TABLE 1 Healthy and disease M. furfur isolates used in this study
Healthy-skin isolates
    CBS 7982Ear
    CBS 9372Back
    CBS 9374Chest
    CBS 8735Bronchial wash
    047 SC1Scalp
    003 SC2Scalp
    CBS 7710Skin of man
Diseased-skin isolates
    CBS 5334Infected skin
    CBS 6000Dandruff
    CBS 6001Pityriasis versicolor
    CBS 1878Dandruff
    CBS 7019Pityriasis versicolor
Systemic-disease isolates
    CBS 14141Blood
    Mal25Skin catheter insertion
    Mal32Skin catheter insertion
    PM315Anal swab of neonate
The isolates further clustered into 2 groups, with disease isolates in cluster 2 (Fig. 1A, green) having elevated MICs for almost all azole antifungals and disease isolates in cluster 1 (Fig. 1A, yellow) having high MICs specifically for TRB, CTZ, and MCZ (P < 0.001) (Fig. 1B; also, see Table S1 in the supplemental material). ITZ had the lowest MICs of all antifungals tested (Fig. 1B), although disease isolates of M. furfur still had significantly higher MICs for KTZ (P < 0.05) (Fig. 1B). FLZ and VRZ MICs were higher for disease isolates in cluster 2 (Fig. 1A, green), although these values were not significant.

CYP51A1 Y67F mutants have elevated fluconazole and voriconazole MICs.

The gene sequence of CYP51A1 in M. furfur was identified by a whole-genome-sequencing (WGS) BLAST search (BioProject ID 286710) of a known M. globosa CYP51A1 sequence (15) against M. furfur genomes and validated by the identification of the presence of the highly conserved heme-binding site (FGFGRHRCIG), EXXR motif (ERLR), and conserved threonine of the I helix involved in proton delivery (Fig. S1).
A tyrosine-to-phenylalanine mutation in residue 67 (Y67F) of CYP51A1 was identified in the blood isolate CBS 14141 (Fig. 1C; Fig. S2). The mutation was also identified in four other isolates, i.e., the systemic-disease isolates Mal24, Mal26, and JLPK13 and the healthy-skin isolate 003 SC2. The three systemic-disease isolates showed elevated MICs (Fig. 1B and C; Table S1) specifically for FLZ (P < 0.001), consistent with literature indicating the role of the tyrosine residue in drug binding (28). Healthy skin isolate 003 SC2 also showed slightly elevated MICs for MCZ and FLZ. This mutation is synonymous with the Y132F mutation in Candida albicans and is well known to affect binding to fluconazole due to the residue being 7 Å away from a key binding motif (29). It has been identified as a Y127F mutation in disease isolates of M. globosa (15).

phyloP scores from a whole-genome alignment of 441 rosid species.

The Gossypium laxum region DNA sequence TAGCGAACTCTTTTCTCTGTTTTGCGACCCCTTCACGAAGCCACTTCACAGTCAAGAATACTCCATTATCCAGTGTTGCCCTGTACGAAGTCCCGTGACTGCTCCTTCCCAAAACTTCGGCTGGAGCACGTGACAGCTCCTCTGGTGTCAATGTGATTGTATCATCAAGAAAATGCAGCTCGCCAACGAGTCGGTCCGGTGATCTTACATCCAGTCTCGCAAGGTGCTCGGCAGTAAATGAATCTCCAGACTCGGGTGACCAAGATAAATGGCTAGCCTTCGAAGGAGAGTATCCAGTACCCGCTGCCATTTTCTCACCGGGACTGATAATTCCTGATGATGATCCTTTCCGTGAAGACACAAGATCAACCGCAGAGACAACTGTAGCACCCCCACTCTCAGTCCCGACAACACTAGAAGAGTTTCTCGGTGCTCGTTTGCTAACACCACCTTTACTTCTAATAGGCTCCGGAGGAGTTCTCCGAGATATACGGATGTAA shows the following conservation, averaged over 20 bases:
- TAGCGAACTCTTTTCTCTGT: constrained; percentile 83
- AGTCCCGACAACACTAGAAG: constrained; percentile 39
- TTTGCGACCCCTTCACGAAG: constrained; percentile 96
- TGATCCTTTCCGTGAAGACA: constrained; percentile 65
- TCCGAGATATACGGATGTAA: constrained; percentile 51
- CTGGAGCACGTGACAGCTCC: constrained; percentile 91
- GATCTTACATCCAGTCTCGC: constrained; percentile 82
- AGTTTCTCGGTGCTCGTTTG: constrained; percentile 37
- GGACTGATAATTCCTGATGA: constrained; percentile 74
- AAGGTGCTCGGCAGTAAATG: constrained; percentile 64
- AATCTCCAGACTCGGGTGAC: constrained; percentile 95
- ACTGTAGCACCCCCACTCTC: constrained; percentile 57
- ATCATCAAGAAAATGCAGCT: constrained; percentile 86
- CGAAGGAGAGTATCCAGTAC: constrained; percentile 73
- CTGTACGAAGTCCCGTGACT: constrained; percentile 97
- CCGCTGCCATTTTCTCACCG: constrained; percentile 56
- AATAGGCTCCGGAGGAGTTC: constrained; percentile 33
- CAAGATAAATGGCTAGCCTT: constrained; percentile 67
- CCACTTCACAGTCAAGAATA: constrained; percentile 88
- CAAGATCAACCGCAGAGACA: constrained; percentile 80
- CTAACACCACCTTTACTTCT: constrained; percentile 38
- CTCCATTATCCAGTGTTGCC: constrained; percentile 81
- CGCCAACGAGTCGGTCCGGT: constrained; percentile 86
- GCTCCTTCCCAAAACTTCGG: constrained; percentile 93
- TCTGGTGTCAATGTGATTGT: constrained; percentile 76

Y67F knock-in and F67Y rescue mutants show no changes in azole susceptibility.

The single CYP51 nucleotide change coding for the Y67F mutation was inserted into the wild-type, low-MIC strain CBS 7982 via Agrobacterium tumefaciens-mediated transformation (ATMT) using a nourseothricin (NAT) expression vector (Fig. 2A to D). Similarly, a rescue F67Y CYP51 mutation was generated in the CYP51 mutant strain CBS 14141 (Fig. 2A to D). Colonies were screened for the presence of the correct 1.5-kb flanking arms and insert (Fig. 2E). Sanger sequencing of the CYP51 mutation regions and internal transcribed spacer regions (ITS) was performed to validate the presence of the correct single nucleotide mutation and strain background of the respective transformants (Fig. 2F and G).
FIG 2 Agrobacterium tumefaciens-mediated transformation (ATMT) of CYP51 mutation into wild-type CBS 7982 and mutant CBS 14141 M. furfur. (A and B) Phenotypes and genotypes of the M. furfur wild-type strain CBS 7982 (A) and the mutant strain CBS 14141 (B). (C and D) Vector maps for CBS 7982 (C) and CBS 14141 (D) ATMT. (E) Screening and selection of CBS 7982 transformant colonies with the correct CYP51 insert (∼700 bp) and 1.5-kb upstream/downstream flanking arms. (F and G) Sanger sequencing validation of the correct single nucleotide mutation and ITS sequences in CBS 7982 (F) and CBS 14141 (G). (H) Heat map of the MICs for CBS 7982 Y67F and CBS 14141 F67Y mutants. MICs were normalized from 0 to 1, with 1 being the highest MIC (red).